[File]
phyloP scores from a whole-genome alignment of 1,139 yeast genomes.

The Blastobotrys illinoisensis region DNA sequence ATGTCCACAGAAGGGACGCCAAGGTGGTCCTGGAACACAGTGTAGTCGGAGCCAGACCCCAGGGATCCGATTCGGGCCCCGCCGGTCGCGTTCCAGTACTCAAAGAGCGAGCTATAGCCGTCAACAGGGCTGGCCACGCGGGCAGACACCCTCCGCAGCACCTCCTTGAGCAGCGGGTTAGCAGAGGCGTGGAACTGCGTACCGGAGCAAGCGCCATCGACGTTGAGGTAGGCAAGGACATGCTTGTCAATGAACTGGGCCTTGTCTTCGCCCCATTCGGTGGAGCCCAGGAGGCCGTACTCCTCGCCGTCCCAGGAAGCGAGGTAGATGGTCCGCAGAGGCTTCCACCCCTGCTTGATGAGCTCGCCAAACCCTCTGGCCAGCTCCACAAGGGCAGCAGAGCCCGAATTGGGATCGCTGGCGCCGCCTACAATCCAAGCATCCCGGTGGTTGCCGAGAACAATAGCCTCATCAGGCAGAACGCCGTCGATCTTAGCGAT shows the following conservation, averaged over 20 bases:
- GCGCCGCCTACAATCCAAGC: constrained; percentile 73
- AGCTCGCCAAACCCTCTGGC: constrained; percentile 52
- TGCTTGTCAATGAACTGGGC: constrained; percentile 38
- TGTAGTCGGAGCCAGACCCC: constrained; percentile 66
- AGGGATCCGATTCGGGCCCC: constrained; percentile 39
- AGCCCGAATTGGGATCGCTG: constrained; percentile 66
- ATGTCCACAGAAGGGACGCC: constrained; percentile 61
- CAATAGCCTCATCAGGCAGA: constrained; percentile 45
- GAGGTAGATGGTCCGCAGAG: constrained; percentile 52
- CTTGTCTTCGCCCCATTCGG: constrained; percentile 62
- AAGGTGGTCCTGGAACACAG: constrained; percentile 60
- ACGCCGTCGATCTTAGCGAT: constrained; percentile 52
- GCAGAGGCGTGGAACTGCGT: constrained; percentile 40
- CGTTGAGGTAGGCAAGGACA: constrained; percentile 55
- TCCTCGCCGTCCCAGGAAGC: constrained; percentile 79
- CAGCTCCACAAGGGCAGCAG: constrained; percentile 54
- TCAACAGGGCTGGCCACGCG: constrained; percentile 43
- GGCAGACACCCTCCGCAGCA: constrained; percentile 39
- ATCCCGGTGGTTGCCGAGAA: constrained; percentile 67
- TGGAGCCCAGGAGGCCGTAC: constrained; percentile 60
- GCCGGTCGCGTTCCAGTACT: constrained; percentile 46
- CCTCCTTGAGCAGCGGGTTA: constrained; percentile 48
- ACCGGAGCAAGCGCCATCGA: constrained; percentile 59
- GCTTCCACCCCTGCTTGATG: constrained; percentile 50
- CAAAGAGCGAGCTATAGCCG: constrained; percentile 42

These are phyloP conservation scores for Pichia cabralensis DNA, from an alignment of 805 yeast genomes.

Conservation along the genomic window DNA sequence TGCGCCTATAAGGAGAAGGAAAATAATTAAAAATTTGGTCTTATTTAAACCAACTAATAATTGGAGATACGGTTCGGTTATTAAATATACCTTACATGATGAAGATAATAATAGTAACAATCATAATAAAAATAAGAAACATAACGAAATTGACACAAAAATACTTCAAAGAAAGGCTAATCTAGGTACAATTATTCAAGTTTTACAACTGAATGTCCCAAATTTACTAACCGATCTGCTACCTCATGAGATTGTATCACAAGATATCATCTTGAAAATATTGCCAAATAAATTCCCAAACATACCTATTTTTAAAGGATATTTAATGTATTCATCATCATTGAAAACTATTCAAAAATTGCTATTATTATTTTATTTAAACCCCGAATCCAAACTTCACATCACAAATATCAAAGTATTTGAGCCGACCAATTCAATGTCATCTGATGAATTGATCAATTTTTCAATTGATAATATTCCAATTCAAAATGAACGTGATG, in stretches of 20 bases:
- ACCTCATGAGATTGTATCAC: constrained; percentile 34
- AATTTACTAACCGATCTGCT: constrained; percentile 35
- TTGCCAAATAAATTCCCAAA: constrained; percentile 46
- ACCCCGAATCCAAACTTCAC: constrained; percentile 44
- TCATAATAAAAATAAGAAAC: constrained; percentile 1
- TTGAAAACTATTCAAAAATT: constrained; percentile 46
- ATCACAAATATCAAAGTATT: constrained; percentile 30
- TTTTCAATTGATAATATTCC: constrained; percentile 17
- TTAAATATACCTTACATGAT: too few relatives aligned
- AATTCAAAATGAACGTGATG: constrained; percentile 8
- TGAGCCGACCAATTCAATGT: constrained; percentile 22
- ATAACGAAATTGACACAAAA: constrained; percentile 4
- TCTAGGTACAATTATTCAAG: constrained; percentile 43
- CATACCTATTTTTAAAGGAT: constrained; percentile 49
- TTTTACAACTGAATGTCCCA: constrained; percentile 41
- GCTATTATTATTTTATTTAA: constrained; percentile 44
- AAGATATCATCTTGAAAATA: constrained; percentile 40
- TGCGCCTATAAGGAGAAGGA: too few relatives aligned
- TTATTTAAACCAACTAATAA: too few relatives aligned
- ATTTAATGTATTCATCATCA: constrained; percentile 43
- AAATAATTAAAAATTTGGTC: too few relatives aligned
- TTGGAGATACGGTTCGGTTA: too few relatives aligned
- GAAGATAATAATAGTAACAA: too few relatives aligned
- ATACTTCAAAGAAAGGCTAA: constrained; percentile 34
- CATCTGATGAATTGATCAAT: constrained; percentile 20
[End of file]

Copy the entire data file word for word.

phyloP scores from a whole-genome alignment of 1,139 yeast genomes.

The Blastobotrys illinoisensis region DNA sequence ATGTCCACAGAAGGGACGCCAAGGTGGTCCTGGAACACAGTGTAGTCGGAGCCAGACCCCAGGGATCCGATTCGGGCCCCGCCGGTCGCGTTCCAGTACTCAAAGAGCGAGCTATAGCCGTCAACAGGGCTGGCCACGCGGGCAGACACCCTCCGCAGCACCTCCTTGAGCAGCGGGTTAGCAGAGGCGTGGAACTGCGTACCGGAGCAAGCGCCATCGACGTTGAGGTAGGCAAGGACATGCTTGTCAATGAACTGGGCCTTGTCTTCGCCCCATTCGGTGGAGCCCAGGAGGCCGTACTCCTCGCCGTCCCAGGAAGCGAGGTAGATGGTCCGCAGAGGCTTCCACCCCTGCTTGATGAGCTCGCCAAACCCTCTGGCCAGCTCCACAAGGGCAGCAGAGCCCGAATTGGGATCGCTGGCGCCGCCTACAATCCAAGCATCCCGGTGGTTGCCGAGAACAATAGCCTCATCAGGCAGAACGCCGTCGATCTTAGCGAT shows the following conservation, averaged over 20 bases:
- GCGCCGCCTACAATCCAAGC: constrained; percentile 73
- AGCTCGCCAAACCCTCTGGC: constrained; percentile 52
- TGCTTGTCAATGAACTGGGC: constrained; percentile 38
- TGTAGTCGGAGCCAGACCCC: constrained; percentile 66
- AGGGATCCGATTCGGGCCCC: constrained; percentile 39
- AGCCCGAATTGGGATCGCTG: constrained; percentile 66
- ATGTCCACAGAAGGGACGCC: constrained; percentile 61
- CAATAGCCTCATCAGGCAGA: constrained; percentile 45
- GAGGTAGATGGTCCGCAGAG: constrained; percentile 52
- CTTGTCTTCGCCCCATTCGG: constrained; percentile 62
- AAGGTGGTCCTGGAACACAG: constrained; percentile 60
- ACGCCGTCGATCTTAGCGAT: constrained; percentile 52
- GCAGAGGCGTGGAACTGCGT: constrained; percentile 40
- CGTTGAGGTAGGCAAGGACA: constrained; percentile 55
- TCCTCGCCGTCCCAGGAAGC: constrained; percentile 79
- CAGCTCCACAAGGGCAGCAG: constrained; percentile 54
- TCAACAGGGCTGGCCACGCG: constrained; percentile 43
- GGCAGACACCCTCCGCAGCA: constrained; percentile 39
- ATCCCGGTGGTTGCCGAGAA: constrained; percentile 67
- TGGAGCCCAGGAGGCCGTAC: constrained; percentile 60
- GCCGGTCGCGTTCCAGTACT: constrained; percentile 46
- CCTCCTTGAGCAGCGGGTTA: constrained; percentile 48
- ACCGGAGCAAGCGCCATCGA: constrained; percentile 59
- GCTTCCACCCCTGCTTGATG: constrained; percentile 50
- CAAAGAGCGAGCTATAGCCG: constrained; percentile 42

These are phyloP conservation scores for Pichia cabralensis DNA, from an alignment of 805 yeast genomes.

Conservation along the genomic window DNA sequence TGCGCCTATAAGGAGAAGGAAAATAATTAAAAATTTGGTCTTATTTAAACCAACTAATAATTGGAGATACGGTTCGGTTATTAAATATACCTTACATGATGAAGATAATAATAGTAACAATCATAATAAAAATAAGAAACATAACGAAATTGACACAAAAATACTTCAAAGAAAGGCTAATCTAGGTACAATTATTCAAGTTTTACAACTGAATGTCCCAAATTTACTAACCGATCTGCTACCTCATGAGATTGTATCACAAGATATCATCTTGAAAATATTGCCAAATAAATTCCCAAACATACCTATTTTTAAAGGATATTTAATGTATTCATCATCATTGAAAACTATTCAAAAATTGCTATTATTATTTTATTTAAACCCCGAATCCAAACTTCACATCACAAATATCAAAGTATTTGAGCCGACCAATTCAATGTCATCTGATGAATTGATCAATTTTTCAATTGATAATATTCCAATTCAAAATGAACGTGATG, in stretches of 20 bases:
- ACCTCATGAGATTGTATCAC: constrained; percentile 34
- AATTTACTAACCGATCTGCT: constrained; percentile 35
- TTGCCAAATAAATTCCCAAA: constrained; percentile 46
- ACCCCGAATCCAAACTTCAC: constrained; percentile 44
- TCATAATAAAAATAAGAAAC: constrained; percentile 1
- TTGAAAACTATTCAAAAATT: constrained; percentile 46
- ATCACAAATATCAAAGTATT: constrained; percentile 30
- TTTTCAATTGATAATATTCC: constrained; percentile 17
- TTAAATATACCTTACATGAT: too few relatives aligned
- AATTCAAAATGAACGTGATG: constrained; percentile 8
- TGAGCCGACCAATTCAATGT: constrained; percentile 22
- ATAACGAAATTGACACAAAA: constrained; percentile 4
- TCTAGGTACAATTATTCAAG: constrained; percentile 43
- CATACCTATTTTTAAAGGAT: constrained; percentile 49
- TTTTACAACTGAATGTCCCA: constrained; percentile 41
- GCTATTATTATTTTATTTAA: constrained; percentile 44
- AAGATATCATCTTGAAAATA: constrained; percentile 40
- TGCGCCTATAAGGAGAAGGA: too few relatives aligned
- TTATTTAAACCAACTAATAA: too few relatives aligned
- ATTTAATGTATTCATCATCA: constrained; percentile 43
- AAATAATTAAAAATTTGGTC: too few relatives aligned
- TTGGAGATACGGTTCGGTTA: too few relatives aligned
- GAAGATAATAATAGTAACAA: too few relatives aligned
- ATACTTCAAAGAAAGGCTAA: constrained; percentile 34
- CATCTGATGAATTGATCAAT: constrained; percentile 20